Comics Spotlight on Black Widow: Deadly Origin

Geek Culture

Though Black Widow made it to the big screen in last year’s Iron Man 2 and she’s currently one of the most fascinating heroines in the Marvel Universe, her character history is confusing at best and contradictory at worst.

In Black Widow: Deadly Origin, writer Paul Cornell and artists Tom Raney and John Paul Leon attempt to weave all these disparate strands together and create a definitive base for the former villain turned hero. For the most part, they succeed.

Black Widow, Marvel Comics, Natasha RomanoffBlack Widow, Marvel Comics, Natasha Romanoff

image copyright Marvel Comics


While Black Widow is currently one of the Marvel Universe’s most respected and feared superheroes and is involved in a steady relationship with the new Captain America, James Barnes, she has a very long past that is marked by brainwashing and memory loss. The murder of her oldest friend and the search for the reasons behind his death send her on a journey through her past as a Communist spy, freedom fighter against the Nazis, her work as a mercenary and, finally the choices that led her to her current life. That life is imperiled by a part of her long-ago programming that’s just been activated and is designed to turn her friends into into enemies and destroy everyone close to her.

What Kids Will Like About It:

This isn’t for young readers. I would rate it PG, at least, and there’s enough gore here and there that some parents might perceive it PG-13. More than that, though, it has an adult sensibility as Natasha looks through her past and her choices–in between fights, of course. As Natasha isn’t a typical superhero, some of her choices are more in line with her former life as a spy and assassin than a hero. That might be tough for the younger readers to take.

That said, this is a great story for anyone who liked Black Widow in Iron Man 2 and wants a comic book introduction to the character. Past and present are woven together nicely and so are the foes Widow faces as she gets closer to the truth.

What Adults Will Like About It:

I like Black Widow but the name that drew me to this trade was Paul Cornell. Though he’s famous for his extensive work on Dr. Who, I know him best from the excellent writing he did on Captain Britain and MI-13.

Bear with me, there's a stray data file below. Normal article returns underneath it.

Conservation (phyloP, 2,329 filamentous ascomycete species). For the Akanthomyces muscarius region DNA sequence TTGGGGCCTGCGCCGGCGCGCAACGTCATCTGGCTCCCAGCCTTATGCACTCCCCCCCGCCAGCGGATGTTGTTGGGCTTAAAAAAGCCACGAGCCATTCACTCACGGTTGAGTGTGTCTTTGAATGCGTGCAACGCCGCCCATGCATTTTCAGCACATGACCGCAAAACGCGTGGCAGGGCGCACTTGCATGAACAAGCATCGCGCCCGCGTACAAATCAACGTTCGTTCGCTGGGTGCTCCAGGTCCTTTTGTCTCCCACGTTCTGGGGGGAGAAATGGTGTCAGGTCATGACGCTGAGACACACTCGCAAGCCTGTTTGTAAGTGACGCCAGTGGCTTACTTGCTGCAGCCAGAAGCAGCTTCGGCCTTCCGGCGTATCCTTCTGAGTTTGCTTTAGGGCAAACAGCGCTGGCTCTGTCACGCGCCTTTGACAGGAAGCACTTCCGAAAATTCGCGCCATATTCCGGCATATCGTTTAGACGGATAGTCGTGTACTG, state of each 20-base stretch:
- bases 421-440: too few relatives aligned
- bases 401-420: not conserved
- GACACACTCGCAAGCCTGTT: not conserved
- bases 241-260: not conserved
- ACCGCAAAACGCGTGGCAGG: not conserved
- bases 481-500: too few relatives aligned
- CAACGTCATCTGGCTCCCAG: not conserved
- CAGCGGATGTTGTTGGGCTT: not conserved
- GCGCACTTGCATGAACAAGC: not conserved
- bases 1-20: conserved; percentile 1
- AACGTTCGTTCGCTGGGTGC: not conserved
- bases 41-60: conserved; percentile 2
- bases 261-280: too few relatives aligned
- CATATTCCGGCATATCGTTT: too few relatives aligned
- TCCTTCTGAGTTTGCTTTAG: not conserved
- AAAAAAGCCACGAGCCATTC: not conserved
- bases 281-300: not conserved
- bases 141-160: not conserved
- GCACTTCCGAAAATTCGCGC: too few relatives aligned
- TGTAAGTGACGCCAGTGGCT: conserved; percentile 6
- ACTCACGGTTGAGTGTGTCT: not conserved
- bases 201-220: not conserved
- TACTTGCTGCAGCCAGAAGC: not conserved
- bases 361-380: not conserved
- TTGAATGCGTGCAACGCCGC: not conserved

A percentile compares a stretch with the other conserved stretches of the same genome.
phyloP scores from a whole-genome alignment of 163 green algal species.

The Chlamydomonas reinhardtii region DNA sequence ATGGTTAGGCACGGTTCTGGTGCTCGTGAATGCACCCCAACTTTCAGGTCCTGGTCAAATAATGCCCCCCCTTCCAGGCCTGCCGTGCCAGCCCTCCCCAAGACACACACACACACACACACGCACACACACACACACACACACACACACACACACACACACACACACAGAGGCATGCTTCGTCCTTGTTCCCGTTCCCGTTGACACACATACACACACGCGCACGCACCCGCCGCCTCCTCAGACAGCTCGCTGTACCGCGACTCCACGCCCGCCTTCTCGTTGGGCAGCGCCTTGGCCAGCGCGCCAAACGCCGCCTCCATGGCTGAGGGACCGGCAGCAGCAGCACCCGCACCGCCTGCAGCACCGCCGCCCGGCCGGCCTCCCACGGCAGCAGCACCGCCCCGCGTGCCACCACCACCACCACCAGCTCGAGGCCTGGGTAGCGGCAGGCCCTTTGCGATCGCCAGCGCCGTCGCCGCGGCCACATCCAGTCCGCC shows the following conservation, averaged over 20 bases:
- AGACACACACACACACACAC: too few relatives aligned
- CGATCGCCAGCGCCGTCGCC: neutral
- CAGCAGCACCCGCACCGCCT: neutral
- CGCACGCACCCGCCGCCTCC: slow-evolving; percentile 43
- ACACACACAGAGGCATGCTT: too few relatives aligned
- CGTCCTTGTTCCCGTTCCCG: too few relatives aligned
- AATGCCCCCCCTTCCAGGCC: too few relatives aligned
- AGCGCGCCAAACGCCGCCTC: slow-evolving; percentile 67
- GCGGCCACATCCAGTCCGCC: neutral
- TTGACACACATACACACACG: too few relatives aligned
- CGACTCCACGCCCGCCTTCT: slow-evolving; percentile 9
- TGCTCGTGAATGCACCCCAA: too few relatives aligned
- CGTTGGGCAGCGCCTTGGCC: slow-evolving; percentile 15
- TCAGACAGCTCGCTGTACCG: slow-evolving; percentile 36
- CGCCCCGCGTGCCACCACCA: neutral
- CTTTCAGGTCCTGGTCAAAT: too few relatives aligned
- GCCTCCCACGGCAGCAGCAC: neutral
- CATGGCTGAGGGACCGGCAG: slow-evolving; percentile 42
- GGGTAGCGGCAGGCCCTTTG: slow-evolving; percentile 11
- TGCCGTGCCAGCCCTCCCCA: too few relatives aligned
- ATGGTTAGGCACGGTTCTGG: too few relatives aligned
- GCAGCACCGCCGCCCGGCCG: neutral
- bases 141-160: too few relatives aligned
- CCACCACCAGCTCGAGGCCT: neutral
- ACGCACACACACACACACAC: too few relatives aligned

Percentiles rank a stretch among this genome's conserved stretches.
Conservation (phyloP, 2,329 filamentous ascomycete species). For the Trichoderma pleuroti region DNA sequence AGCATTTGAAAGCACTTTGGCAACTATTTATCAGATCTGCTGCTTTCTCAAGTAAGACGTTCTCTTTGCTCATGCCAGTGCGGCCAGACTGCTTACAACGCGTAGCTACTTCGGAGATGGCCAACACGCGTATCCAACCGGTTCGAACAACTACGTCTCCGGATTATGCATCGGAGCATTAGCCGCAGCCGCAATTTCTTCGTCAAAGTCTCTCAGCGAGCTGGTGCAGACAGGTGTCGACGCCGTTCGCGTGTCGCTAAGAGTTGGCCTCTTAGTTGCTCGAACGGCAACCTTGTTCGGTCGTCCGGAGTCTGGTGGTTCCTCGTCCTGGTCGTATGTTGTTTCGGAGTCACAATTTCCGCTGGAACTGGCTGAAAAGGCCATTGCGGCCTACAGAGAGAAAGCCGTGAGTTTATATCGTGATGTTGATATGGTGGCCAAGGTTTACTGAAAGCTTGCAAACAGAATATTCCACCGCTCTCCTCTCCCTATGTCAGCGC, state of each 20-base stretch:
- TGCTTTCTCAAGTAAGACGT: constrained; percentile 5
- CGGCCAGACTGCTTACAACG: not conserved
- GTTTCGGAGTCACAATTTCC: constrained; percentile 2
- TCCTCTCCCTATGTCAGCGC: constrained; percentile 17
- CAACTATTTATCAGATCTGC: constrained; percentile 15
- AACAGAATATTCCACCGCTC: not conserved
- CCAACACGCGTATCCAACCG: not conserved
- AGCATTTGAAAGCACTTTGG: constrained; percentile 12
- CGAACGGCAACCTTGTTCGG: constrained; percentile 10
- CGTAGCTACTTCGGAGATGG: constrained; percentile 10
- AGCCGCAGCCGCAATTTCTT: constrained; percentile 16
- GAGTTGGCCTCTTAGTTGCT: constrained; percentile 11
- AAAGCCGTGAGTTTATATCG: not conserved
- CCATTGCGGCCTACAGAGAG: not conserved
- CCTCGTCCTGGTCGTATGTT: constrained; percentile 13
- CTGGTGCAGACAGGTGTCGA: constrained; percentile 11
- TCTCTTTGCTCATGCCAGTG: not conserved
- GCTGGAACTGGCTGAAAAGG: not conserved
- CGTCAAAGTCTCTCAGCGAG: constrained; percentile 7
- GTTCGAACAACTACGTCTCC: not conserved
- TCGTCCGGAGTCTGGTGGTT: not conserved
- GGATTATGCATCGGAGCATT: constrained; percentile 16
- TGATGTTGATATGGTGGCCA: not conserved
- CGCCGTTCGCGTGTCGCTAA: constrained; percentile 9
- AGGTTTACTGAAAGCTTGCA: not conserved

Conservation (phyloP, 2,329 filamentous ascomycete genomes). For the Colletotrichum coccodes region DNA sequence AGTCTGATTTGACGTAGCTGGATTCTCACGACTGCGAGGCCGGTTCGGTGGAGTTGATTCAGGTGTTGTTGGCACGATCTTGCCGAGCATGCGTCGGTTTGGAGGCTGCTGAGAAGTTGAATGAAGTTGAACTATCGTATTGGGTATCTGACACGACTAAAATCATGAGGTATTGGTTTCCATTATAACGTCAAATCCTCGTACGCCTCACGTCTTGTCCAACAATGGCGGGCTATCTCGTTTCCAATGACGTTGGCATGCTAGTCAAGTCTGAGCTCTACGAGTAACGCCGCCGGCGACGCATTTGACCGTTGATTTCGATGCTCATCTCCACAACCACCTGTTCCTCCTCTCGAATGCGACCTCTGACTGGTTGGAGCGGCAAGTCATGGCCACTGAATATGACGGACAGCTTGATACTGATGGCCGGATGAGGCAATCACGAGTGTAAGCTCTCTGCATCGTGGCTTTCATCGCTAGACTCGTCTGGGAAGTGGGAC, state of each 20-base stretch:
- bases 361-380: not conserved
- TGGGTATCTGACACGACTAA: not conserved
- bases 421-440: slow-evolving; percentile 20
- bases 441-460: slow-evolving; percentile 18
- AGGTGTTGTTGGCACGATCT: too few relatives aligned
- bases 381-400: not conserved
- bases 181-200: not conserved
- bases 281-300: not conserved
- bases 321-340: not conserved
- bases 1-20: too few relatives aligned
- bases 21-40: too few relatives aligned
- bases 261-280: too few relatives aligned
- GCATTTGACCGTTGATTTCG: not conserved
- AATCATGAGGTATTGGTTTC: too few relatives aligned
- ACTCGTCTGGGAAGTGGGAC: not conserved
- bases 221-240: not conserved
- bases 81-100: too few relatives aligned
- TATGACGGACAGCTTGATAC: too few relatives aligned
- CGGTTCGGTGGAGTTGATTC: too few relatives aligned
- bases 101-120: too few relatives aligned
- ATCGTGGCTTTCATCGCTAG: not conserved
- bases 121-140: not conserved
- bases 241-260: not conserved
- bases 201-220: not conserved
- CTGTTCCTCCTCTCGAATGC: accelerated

This a hard story to tell given how it jumps back and forth in time but it never becomes confusing. A major asset is the flashbacks are handled by a different artist than the present day adventure. Both Raney and Leon outdo themselves with both the action sequences and the small human moments between the various characters. It has the look and feel of an espionage book and Natasha’s world-weariness comes across very well.

Best Panel:

There’s a great panel of Russian guards surrounding Black Widow, who’s just broken into their super-secret facility, and looking on her with adoration after they’ve accepted her offer to spare them if they stay out of her way. The guards begin joking about how they’ll tell their children that they met the original Black Widow. It’s a nice moment of dark humor and kindness in a bleak story.

About the Creators:

Tom Raney has primarily done work for Marvel, most notably Annihilation Conquest. Seeing his art in this book definitely made me want to look up his other work. John Paul Leon has a resume dating back t0 1988, when he did artwork for TSR’s Dungeon and Dragons magazine. He’s done extensive work for Marvel, DC, Dark Horse, and also contributed work for the Batman Begins and The Dark Knight style guides.

Extras in the Trade:

There is a long — and I mean long — written recap of Black Widow’s history in the Marvel Universe. Reading through it all, it seemed to me that various writers weren’t sure of what to do with the character from appearance to appearance. That’s no doubt why her personality has seemed so jumbled over the years. Major props, though, to the recapper for mentioning the “Boris and Natasha” period in a completely dry tone.

There are also covers of the individual issues of the miniseries, including the variant covers, and some uncolored pencils of the interior artwork.

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